Report: Apple Wants IPhone to Have More Control Over Cars
Most of us have synced our phones to a vehicle to play music, unwittingly funneling personal information to the manufacturer in the process. But only an elite few have used their mobile device to digitally summon an automobile out of a garage or remotely tell it to pre-condition interior temperatures to the desired specification. However, that’s likely going to be the future and Apple would very much like to be leading the charge.
The tech giant is reportedly developing a way to better integrate smartphones with cars by accessing systems that are currently unavailable to CarPlay. Apple’s new program, internally known as IronHeart, seeks to collaborate with automakers so that its phones can network with vehicles in new and interesting ways. It’s effectively CarPlay 2.0 and sounds as though it would be giving the company access to just about every item drivers might interface with on a daily basis.
According to Automotive News, those systems include interior and exterior temperature and humidity readings, interior climate zones, defroster/AC settings, audio settings, radio, seat controls, radar equipment, cameras, speedometer, tachometer, fuel gauge, and more.
By gaining access to controls and instruments, Apple could turn CarPlay into an interface that could span nearly the entire car. The data also could be used by Apple or third parties to create new kinds of apps or add features to existing functions.
Some Apple users have complained about the need to jump between CarPlay and a car’s built-in system to manage key controls. This initiative would alleviate that friction.
The effort would be similar to Apple’s approach to health and home technology. The company offers an app on the iPhone that can access and aggregate data from external health devices using its HealthKit protocol. The Home app, meanwhile, uses Apple’s HomeKit system to control smart appliances, including thermostats, security cameras and door locks.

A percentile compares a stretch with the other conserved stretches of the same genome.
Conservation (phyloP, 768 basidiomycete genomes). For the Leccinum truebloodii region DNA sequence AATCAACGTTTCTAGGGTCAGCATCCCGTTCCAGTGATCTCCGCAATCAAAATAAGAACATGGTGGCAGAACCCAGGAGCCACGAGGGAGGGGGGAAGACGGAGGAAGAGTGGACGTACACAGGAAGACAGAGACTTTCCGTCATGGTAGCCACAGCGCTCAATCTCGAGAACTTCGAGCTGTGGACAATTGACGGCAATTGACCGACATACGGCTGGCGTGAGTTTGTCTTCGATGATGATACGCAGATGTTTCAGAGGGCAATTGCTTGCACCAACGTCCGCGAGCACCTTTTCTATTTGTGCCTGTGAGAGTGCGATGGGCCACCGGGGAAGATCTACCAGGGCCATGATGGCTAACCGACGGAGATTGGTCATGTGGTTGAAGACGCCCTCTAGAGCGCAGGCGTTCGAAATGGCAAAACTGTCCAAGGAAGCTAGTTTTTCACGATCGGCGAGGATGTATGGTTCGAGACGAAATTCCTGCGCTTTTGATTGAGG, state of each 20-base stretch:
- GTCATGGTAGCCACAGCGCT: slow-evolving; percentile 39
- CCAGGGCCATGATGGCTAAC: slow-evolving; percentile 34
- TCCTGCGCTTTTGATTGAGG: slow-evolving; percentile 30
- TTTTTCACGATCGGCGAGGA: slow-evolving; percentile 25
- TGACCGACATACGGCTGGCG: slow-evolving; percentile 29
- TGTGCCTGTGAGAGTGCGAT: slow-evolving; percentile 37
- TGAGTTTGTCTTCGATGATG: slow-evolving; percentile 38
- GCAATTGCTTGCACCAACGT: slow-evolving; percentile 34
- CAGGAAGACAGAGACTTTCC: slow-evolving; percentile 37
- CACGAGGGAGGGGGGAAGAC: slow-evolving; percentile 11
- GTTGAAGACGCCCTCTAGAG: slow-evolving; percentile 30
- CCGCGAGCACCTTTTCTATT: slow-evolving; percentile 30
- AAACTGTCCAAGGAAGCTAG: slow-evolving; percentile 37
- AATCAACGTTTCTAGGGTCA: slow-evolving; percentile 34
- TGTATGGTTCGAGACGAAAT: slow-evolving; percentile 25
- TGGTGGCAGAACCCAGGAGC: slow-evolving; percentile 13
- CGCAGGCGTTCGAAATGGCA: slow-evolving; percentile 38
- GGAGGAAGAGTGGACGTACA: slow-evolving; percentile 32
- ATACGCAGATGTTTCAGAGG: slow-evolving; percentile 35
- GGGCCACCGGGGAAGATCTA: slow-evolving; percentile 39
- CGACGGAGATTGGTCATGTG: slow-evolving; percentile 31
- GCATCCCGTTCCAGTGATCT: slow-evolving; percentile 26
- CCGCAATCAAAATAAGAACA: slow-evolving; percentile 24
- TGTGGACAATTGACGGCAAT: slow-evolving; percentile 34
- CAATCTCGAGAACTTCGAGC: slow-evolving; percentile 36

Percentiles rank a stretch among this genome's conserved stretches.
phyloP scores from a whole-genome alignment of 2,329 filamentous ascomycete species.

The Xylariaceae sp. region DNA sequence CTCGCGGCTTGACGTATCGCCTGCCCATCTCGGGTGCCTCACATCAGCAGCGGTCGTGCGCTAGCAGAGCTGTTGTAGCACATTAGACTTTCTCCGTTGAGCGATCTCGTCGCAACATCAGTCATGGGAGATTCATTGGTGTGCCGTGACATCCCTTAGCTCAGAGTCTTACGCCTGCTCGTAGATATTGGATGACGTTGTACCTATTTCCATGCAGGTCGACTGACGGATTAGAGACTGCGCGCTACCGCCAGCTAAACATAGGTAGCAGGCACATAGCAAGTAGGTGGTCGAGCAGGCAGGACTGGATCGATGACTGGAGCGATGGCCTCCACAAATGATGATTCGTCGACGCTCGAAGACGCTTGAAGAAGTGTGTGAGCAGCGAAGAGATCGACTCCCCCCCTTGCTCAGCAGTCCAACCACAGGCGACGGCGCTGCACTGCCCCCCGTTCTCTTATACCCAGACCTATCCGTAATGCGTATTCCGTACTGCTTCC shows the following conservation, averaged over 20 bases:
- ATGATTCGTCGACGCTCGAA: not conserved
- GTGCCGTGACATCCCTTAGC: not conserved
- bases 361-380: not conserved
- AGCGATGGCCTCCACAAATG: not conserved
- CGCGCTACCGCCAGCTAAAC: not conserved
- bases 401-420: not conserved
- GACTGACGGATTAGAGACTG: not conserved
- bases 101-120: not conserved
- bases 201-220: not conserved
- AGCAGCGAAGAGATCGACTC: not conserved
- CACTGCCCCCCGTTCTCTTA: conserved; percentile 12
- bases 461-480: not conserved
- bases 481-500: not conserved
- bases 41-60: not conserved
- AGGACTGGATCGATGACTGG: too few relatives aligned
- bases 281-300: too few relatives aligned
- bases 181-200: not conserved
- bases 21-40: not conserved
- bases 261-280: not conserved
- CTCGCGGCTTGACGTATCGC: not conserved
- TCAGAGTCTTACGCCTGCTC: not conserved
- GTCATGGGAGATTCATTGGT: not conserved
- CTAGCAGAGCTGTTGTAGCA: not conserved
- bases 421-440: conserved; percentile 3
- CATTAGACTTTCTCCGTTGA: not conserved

IronHeart would represent Apple’s strongest push into cars since CarPlay was released in 2014, but it may not be a hit with automakers. They could be reluctant to hand over control of key features to Apple. While CarPlay is now in more than 600 car models, other Apple initiatives launched in recent years have been slower to catch on with automakers.
While I couldn’t say whether IronHeart is going to take off and get the kind of support it needs from the industry, connectivity features feel like may have already reached their zenith. Wirelessly transferring my playlist is handy and the same is true for sending my desired navigational tools over to the central screen. However, syncing with Apple CarPlay or Android Auto will also launch an unpleasant onslaught of chimes in this unnecessary attempt to notify me of every single message I’ve received while driving. It’s constantly encouraging me to interact with my phone when it probably should be switched to the “Do Not Disturb” setting by default and has encouraged me to use a stick with the AUX input for music whenever I’m not intentionally testing the multimedia system. I have similarly never once been excited to unlock a vehicle using my smartphone or (if I owned one) Apple Watch.
But the iPhone remains the company’s most profitable product by far, so it has a vested interest in keeping it in the game as often as possible. For every automaker that builds a proprietary system or partners with someone else on connectivity features, Apple risks losing money and access to consumer data. We’re reaching a point where manufacturers are testing things like wireless fuel payments and direct integration with voice-controlled devices such as Amazon’s Alexa, Echo, and Google Home. If Steve Jobs were alive today, he’d undoubtedly be telling his team to get in on that while simultaneously trying to figure out a way to take credit for the original premise.
Yours truly may find that a piece of paper works better than asking a box connected to the internet what he wanted from the store. But the fact remains that home devices and digital assistants are insanely popular. Every family member I have owns one, despite all of them expressing severe privacy concerns whenever I am around. Apple is able to leverage that seemingly unstoppable trend as it moves into automobiles could make it vast sums of money. But vehicle manufactures have also realized that consumer data is worth something and might be less inclined to give the company access. They’re building data centers and mobile apps of their own now and could soon find themselves offering everything IronHeart had hoped to.
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